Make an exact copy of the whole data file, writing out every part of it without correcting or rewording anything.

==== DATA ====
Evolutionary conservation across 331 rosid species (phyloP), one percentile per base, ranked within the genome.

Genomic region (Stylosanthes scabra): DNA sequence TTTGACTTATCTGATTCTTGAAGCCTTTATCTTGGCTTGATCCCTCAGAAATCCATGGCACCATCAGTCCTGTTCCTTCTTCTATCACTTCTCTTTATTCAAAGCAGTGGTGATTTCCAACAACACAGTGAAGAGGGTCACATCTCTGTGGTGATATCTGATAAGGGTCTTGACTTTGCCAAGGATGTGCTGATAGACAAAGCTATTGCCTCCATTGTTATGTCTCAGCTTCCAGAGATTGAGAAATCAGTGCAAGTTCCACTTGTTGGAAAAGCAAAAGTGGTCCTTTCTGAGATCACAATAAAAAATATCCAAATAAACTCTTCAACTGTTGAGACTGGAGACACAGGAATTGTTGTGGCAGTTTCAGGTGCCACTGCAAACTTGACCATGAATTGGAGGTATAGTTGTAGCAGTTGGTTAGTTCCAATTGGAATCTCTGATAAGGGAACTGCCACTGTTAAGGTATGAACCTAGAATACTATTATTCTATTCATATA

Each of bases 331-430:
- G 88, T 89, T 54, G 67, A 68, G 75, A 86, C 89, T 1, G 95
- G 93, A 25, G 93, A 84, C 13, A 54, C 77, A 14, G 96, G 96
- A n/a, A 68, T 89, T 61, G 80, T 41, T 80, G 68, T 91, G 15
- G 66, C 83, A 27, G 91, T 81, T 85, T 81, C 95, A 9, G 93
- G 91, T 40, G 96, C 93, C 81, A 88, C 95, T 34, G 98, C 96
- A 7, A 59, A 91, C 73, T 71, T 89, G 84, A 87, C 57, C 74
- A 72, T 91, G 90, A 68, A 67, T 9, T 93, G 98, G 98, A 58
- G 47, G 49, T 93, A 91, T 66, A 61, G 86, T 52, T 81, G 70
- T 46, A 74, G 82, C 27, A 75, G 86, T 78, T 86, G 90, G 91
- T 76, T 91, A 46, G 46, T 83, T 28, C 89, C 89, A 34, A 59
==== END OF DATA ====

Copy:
Evolutionary conservation across 331 rosid species (phyloP), one percentile per base, ranked within the genome.

Genomic region (Stylosanthes scabra): DNA sequence TTTGACTTATCTGATTCTTGAAGCCTTTATCTTGGCTTGATCCCTCAGAAATCCATGGCACCATCAGTCCTGTTCCTTCTTCTATCACTTCTCTTTATTCAAAGCAGTGGTGATTTCCAACAACACAGTGAAGAGGGTCACATCTCTGTGGTGATATCTGATAAGGGTCTTGACTTTGCCAAGGATGTGCTGATAGACAAAGCTATTGCCTCCATTGTTATGTCTCAGCTTCCAGAGATTGAGAAATCAGTGCAAGTTCCACTTGTTGGAAAAGCAAAAGTGGTCCTTTCTGAGATCACAATAAAAAATATCCAAATAAACTCTTCAACTGTTGAGACTGGAGACACAGGAATTGTTGTGGCAGTTTCAGGTGCCACTGCAAACTTGACCATGAATTGGAGGTATAGTTGTAGCAGTTGGTTAGTTCCAATTGGAATCTCTGATAAGGGAACTGCCACTGTTAAGGTATGAACCTAGAATACTATTATTCTATTCATATA

Each of bases 331-430:
- G 88, T 89, T 54, G 67, A 68, G 75, A 86, C 89, T 1, G 95
- G 93, A 25, G 93, A 84, C 13, A 54, C 77, A 14, G 96, G 96
- A n/a, A 68, T 89, T 61, G 80, T 41, T 80, G 68, T 91, G 15
- G 66, C 83, A 27, G 91, T 81, T 85, T 81, C 95, A 9, G 93
- G 91, T 40, G 96, C 93, C 81, A 88, C 95, T 34, G 98, C 96
- A 7, A 59, A 91, C 73, T 71, T 89, G 84, A 87, C 57, C 74
- A 72, T 91, G 90, A 68, A 67, T 9, T 93, G 98, G 98, A 58
- G 47, G 49, T 93, A 91, T 66, A 61, G 86, T 52, T 81, G 70
- T 46, A 74, G 82, C 27, A 75, G 86, T 78, T 86, G 90, G 91
- T 76, T 91, A 46, G 46, T 83, T 28, C 89, C 89, A 34, A 59